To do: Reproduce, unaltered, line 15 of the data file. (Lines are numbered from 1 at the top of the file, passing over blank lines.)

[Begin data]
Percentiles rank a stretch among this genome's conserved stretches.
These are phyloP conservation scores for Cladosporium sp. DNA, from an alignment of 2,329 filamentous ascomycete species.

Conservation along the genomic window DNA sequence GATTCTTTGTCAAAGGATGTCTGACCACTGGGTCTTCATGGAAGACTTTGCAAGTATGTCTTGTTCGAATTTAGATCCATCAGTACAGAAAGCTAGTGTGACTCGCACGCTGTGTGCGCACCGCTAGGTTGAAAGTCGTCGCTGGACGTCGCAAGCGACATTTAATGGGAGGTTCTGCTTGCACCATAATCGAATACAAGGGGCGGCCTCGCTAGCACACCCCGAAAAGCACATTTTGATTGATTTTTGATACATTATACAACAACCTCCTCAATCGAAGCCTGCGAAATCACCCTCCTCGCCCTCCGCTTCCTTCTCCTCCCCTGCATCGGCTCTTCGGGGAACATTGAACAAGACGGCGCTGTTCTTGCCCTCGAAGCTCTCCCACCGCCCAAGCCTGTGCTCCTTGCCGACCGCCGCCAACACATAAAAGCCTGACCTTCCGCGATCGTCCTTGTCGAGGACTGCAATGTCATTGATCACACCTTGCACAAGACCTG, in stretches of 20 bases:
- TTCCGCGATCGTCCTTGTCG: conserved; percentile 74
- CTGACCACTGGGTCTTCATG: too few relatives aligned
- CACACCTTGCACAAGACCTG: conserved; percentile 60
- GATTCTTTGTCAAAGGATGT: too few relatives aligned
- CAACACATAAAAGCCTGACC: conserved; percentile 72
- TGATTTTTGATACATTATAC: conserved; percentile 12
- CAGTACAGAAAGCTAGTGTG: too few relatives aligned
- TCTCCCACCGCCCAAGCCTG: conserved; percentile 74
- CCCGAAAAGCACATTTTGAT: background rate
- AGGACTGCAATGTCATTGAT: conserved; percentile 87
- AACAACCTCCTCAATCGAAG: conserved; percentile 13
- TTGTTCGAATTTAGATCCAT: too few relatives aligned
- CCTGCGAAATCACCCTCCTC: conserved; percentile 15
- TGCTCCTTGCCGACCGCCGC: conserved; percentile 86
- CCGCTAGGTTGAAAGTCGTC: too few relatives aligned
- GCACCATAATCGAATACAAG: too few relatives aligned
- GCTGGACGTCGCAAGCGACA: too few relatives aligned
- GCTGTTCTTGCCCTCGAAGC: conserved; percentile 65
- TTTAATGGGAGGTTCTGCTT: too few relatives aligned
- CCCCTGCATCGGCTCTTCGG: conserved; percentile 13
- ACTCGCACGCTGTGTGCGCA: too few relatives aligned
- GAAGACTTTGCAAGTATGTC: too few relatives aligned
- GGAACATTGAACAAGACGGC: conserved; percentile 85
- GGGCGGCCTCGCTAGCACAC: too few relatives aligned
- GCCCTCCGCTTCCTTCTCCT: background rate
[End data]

- TTGTTCGAATTTAGATCCAT: too few relatives aligned